Chenopodium vulvaria L.

Jonsell, B., Karlsson, 2005, Chenopodiaceae - Fumariaceae (Chenopodium), Flora Nordica 2, pp. 4-31 : 18

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Chenopodium vulvaria L.


11. Chenopodium vulvaria L. Figs 2K, 9B

Linnaeus, Sp. pi.: 220 (1753).

- Type: Linnaean Herbarium 313.18 (LINN) lectotype, sei. by Jafri & Rateeb, FI. Libya 58: 15 (1978).

D Stinkende Gåsefod. F haisusavikka. N sildemelde.

S stinkmålla.

Literature. Nilsson & Gustafsson 1982.

Therophyte (summer-annual). (5-)10-30(-40) cm, conspicuously grey-farinose, not tinged with red, stinking (smell sometimes perceptible even in several decades old herbarium specimens if moistened and rubbed). Stem subterete, hard, erect to procumbent, usually richly branched; lower branches subopposite, prostrate to ascending, usually longer than the stem, to 50 cm. Leaves with petiole c. 2/3 as long as the blade; blade ovate to broadly trullate or broadly ovate (especially larger leaves with a distinct angle on each margin at the widest point), 0.5-4(-5) cm, sometimes wider than long; base cuneate to truncate; apex obtuse or sometimes acute; margin entire. Bracts similar to the leaves but smaller and narrower.

Inflorescences terminal and axillary, small, composed of ebracteate, lax, short panicles. Flowers bisexual or lateral ones often female. Tepals 5, connate to 1/2 to c. 2/3, very densely farinose, slightly keeled; margin ± herbaceous; apex obtuse. Stamens 5 (if present). Stigmas 2, 0.4-0.6 mm. Nut falling with the perianth; pericarp not adherent to the seed. Seed horizontal, orbicular in outline, 1-1.2 mm; edge rounded; seed-coat brownish black, glossy, almost smooth except for faint radial striae. - Late summer to autumn.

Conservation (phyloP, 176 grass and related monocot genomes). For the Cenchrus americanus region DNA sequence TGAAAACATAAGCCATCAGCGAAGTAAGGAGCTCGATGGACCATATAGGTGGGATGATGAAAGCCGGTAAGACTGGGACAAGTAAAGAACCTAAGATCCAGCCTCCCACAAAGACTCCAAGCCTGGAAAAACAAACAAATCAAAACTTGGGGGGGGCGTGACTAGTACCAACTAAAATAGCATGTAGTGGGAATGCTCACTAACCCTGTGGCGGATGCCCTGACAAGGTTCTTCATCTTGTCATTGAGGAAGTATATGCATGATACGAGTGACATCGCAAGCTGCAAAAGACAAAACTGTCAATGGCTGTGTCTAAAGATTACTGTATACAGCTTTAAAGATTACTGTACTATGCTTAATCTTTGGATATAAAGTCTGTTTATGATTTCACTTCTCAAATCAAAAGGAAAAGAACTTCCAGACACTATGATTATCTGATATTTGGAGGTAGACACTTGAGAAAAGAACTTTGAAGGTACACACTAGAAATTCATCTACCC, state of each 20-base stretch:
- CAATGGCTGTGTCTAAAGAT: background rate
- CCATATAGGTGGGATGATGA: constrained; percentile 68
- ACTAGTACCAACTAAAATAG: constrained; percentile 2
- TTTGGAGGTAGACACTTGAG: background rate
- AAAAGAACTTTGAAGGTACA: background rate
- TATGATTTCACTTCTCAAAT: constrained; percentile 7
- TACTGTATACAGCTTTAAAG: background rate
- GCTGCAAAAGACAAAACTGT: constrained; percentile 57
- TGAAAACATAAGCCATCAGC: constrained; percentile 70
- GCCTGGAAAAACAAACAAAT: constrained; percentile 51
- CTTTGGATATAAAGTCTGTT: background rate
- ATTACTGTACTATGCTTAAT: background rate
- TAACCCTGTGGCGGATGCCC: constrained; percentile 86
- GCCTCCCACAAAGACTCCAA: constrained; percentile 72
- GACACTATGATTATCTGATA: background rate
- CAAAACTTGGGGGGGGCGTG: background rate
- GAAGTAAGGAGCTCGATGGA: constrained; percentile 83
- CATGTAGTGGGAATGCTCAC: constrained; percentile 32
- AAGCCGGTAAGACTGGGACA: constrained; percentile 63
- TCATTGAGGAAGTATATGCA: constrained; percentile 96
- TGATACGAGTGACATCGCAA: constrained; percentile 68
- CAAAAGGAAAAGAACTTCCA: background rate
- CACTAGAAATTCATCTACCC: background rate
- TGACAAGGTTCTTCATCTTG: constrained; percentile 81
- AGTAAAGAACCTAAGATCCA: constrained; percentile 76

2n=18 (S Sk). - [2n=18] .

Distribution. Established and possibly archaeophytic at least in S Sk, but mainly casual, brought in with e.g. grain, ballast, ore and cork. - D probably not established; ØJy Randers 1966, �rhus 1895, 1963, FyL Odense 1960, Sjæ Pedersborg (with cork from Morocco, several records 1955-66), Hagesholm 1967-68, København area, latest 1989 (regular 1843-1893), LFM Nykøbing 1927, 1956, Brn several localities

1863-90 (with ballast). N casual in the south, before 1910 in ballast places in 0/Fredrikstad 1882,1891, Ak Oslo several records 1854-1905, Vf Larvik 1892, Te Bamble 1857, AA Arendal 1906, VA Mandal 1826, 1881-82, MR Kristiansund 1865, 1868; later only Ak Oslo 1925 (grain mill) and Ho Kvam 1954 (on chromium ore from Turkey). S established at least in Sk, particularly in towns at the western and southern coasts (but in the 1990's only present in Falsterbo and Skanör) and on seashores in the northwest (Hov and Västra Karup at least 1948-50), and Bl (established town weed in Karlshamn 1859-91); elsewhere usually ephemeral, but locally persistent in Ög Mjölby 1942-61 (railway station) and Upl Uppsala 1818- 1952; most recently Upl Stockholm 1984 (port); north of Sk and Bl mainly with ballast, in Vg Västra Tunhem 1958 and Dir Stora Tuna 1931-35 with manganese ore. F old records (before 1925, mainly with ballast) from A Mariehamn, V Turku, Uusikaupunki, U Porvoo, EP Vaasa, KP Kokkola, OP Oulu; later only V Turku 1952 (probably with oats from Algeria) and U Helsinki 1940 (with cork from Morocco).

Europe (but very rare in the northwest, north and east), N Africa, SW and S Central Asia.

Habitat. In S Sk partly towns (especially on cobbled streets), partly seashores (mainly on drift); elsewhere casual on waste ground at factories, ports, mills and tips.

Variation. Specimens from ballast areas, and from localities with established occurrence, are usually small and procumbent, have small leaf-blades which are rounded at their widest point, and flower and set seed regularly. Possibly these features were genetically controlled adaptations to trampled environments. Specimens from mills and tips, especially in the north, are often tall, have larger and more distinctly angular leaf-blades, and they flower later.

Similar taxa. Chenopodium vulvaria is similar to C. karoi , C. mucronatum and C. sosnowskyi (rare casuals).